[MARMAM] Announcement of New Paper exploring Research with Non-Captive Cetaceans
lmarino at emory.edu
Tue Sep 13 09:14:21 PDT 2011
Toni Frohoff and I would like to announce the publication of a new paper in the open-access scientific journal PLoS One entitled Towards a New Paradigm of Non-Captive Research on Cetacean Cognition. In our paper we present the ethical and scientific arguments for phasing out cognitive research with captive dolphins and replacing it with a new paradigm of collaborative research with cetaceans in their natural habitat.
Contemporary knowledge of impressive neurophysiology and behavior in cetaceans, combined with increasing opportunities for studying free-ranging cetaceans who initiate sociable interaction with humans, are converging to highlight serious ethical considerations and emerging opportunities for a new era of progressive and less-invasive cetacean research. Most research on cetacean cognition has taken place in controlled captive settings, e.g., research labs, marine parks. While these environments afford a certain amount of experimental rigor and logistical control they are fraught with limitations in external validity, impose tremendous stress on the part of the captive animals, and place burdens on populations from which they are often captured. Alternatively, over the past three decades, some researchers have sought to focus their attention on the presence of free-ranging cetacean individuals and groups who have initiated, or chosen to participate in, sociable interactions with humans in the wild. This new approach, defined as Interspecies Collaborative Research between cetacean and human, involves developing novel ways to address research questions under natural conditions and respecting the individual cetacean's autonomy. It also offers a range of potential direct benefits to the cetaceans studied, as well as allowing for unprecedented cognitive and psychological research on sociable mysticetes. Yet stringent precautions are warranted so as to not increase their vulnerability to human activities or pathogens. When conducted in its best and most responsible form, collaborative research with free-ranging cetaceans can deliver methodological innovation and invaluable new insights while not necessitating the ethical and scientific compromises that characterize research in captivity. Further, it is representative of a new epoch in science in which research is designed so that the participating cetaceans are the direct recipients of the benefits.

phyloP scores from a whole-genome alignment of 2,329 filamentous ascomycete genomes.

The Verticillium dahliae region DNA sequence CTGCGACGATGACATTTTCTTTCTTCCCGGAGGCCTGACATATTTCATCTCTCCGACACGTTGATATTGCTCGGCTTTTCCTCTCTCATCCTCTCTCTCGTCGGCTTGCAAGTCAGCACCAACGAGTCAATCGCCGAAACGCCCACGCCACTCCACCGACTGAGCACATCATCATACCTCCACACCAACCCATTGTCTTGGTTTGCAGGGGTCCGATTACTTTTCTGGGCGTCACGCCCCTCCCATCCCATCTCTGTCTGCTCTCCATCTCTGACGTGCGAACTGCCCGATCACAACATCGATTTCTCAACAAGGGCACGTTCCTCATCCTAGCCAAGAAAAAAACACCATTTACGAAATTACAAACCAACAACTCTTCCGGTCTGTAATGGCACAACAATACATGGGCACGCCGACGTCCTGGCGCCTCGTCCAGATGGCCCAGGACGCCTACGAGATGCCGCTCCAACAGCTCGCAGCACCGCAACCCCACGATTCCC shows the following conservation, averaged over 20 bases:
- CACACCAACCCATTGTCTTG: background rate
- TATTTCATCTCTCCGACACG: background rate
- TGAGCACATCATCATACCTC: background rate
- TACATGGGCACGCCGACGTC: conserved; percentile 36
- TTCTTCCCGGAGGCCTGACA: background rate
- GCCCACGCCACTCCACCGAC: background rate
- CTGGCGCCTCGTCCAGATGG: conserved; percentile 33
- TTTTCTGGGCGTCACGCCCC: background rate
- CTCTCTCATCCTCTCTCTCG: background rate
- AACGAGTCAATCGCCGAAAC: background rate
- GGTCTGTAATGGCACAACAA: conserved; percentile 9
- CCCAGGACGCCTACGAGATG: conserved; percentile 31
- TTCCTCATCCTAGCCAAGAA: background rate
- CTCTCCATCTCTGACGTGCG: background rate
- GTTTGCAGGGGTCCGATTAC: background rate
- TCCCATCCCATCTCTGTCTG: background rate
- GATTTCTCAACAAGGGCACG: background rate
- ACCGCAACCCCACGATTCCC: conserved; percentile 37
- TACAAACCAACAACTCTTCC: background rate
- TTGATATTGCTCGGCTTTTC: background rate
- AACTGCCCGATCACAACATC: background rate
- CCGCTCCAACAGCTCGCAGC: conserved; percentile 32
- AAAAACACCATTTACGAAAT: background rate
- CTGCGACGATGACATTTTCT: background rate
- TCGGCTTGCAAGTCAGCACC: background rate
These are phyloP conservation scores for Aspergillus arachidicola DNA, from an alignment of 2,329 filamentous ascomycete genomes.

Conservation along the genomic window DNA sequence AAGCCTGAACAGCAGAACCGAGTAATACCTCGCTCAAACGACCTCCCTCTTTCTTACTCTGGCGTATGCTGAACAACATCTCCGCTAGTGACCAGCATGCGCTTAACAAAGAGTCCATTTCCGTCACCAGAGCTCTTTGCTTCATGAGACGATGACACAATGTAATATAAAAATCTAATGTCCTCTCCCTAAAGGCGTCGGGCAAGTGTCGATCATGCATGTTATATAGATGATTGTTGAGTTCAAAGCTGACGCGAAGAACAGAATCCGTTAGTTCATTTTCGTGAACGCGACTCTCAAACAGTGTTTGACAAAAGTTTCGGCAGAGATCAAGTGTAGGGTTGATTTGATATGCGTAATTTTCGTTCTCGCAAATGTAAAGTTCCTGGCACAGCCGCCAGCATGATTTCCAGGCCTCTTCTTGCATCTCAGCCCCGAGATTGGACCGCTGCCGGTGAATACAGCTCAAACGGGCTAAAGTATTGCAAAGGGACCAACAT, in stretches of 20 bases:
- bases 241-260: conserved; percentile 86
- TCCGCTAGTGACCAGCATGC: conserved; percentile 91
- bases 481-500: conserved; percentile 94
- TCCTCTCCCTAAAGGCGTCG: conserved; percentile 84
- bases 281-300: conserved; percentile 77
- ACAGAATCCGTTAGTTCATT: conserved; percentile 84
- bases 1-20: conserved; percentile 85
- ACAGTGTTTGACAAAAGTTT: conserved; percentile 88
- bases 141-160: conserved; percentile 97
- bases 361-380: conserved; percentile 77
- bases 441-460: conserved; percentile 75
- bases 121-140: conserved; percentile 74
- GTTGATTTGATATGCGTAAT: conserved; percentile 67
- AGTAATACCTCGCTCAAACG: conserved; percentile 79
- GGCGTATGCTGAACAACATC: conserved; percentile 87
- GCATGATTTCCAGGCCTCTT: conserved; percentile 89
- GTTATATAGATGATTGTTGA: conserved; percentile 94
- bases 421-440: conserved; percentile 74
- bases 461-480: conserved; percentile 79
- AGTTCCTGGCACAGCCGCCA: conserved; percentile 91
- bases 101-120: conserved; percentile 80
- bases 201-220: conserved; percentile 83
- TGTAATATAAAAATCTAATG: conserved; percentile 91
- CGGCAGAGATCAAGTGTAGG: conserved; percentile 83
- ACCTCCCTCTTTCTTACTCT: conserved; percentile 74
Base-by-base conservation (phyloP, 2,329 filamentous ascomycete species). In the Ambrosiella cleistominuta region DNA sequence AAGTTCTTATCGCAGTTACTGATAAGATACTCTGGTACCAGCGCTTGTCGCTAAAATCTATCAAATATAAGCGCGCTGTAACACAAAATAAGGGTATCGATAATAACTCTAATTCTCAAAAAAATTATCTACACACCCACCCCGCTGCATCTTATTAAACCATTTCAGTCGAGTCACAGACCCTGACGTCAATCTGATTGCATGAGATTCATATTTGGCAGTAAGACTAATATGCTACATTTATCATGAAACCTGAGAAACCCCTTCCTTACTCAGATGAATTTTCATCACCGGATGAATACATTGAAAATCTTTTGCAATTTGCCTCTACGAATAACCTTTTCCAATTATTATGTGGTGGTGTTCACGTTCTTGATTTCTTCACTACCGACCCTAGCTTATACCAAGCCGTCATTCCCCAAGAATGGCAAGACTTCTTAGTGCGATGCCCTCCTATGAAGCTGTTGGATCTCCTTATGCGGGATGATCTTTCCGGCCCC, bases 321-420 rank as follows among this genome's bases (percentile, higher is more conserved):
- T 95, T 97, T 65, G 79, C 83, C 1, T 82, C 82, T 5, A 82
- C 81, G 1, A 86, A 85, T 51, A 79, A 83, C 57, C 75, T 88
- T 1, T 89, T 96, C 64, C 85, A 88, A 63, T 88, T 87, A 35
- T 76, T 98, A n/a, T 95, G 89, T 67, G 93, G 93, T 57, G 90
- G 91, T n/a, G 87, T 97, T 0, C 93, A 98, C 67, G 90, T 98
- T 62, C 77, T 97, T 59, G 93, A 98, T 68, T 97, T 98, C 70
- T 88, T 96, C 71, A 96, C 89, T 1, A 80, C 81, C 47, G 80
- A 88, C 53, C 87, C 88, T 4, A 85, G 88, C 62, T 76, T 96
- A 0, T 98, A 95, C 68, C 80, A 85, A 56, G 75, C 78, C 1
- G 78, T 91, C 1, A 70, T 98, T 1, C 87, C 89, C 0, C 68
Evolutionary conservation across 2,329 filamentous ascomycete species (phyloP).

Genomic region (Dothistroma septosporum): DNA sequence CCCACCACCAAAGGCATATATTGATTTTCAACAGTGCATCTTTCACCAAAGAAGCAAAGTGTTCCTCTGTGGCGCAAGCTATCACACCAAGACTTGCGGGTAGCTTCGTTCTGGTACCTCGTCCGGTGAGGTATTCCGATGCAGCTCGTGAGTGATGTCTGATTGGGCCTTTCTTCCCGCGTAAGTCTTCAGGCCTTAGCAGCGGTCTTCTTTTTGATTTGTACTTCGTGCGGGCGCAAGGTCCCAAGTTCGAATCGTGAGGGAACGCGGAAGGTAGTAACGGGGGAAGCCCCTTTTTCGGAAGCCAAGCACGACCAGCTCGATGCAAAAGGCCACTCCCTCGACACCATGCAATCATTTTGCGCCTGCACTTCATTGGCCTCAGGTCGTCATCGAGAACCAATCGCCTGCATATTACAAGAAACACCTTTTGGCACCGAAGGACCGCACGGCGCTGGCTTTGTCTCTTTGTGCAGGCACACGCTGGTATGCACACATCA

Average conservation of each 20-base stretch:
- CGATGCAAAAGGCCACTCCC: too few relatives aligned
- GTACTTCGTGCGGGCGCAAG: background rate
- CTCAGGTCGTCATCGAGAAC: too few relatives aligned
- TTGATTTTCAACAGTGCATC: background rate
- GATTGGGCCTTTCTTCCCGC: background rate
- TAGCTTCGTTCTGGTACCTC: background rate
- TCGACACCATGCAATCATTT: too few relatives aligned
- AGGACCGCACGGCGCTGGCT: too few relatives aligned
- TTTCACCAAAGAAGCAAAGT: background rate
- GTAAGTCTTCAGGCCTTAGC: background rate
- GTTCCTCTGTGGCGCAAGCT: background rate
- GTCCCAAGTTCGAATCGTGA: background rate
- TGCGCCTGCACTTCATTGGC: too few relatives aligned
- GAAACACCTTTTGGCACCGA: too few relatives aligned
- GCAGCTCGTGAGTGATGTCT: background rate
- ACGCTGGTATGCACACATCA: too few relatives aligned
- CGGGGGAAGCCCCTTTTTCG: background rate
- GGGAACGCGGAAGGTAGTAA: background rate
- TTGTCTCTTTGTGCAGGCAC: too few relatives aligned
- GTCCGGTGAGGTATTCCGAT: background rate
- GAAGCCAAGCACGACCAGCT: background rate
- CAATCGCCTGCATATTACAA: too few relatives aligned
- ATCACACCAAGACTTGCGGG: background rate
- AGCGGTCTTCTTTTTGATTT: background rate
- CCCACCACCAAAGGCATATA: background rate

You can download the entire article here: http://www.plosone.org/article/info%3Adoi%2F10.1371%2Fjournal.pone.0024121
The citation is as follows: Marino L, Frohoff T, 2011 Towards a New Paradigm of Non-Captive Research on Cetacean Cognition. PLoS ONE 6(9): e24121.doi:10.1371/journal.pone.0024121
And please note that this article is part of a Special Collection entitled: Animals, Research and Alternatives: Measuring Progress 50 Years Later.
Thank you very much.
Lori Marino, PhD
Psychology and Interdisciplinary Sciences Building, Room 488
36 Eagle Row
Atlanta, Georgia 30322
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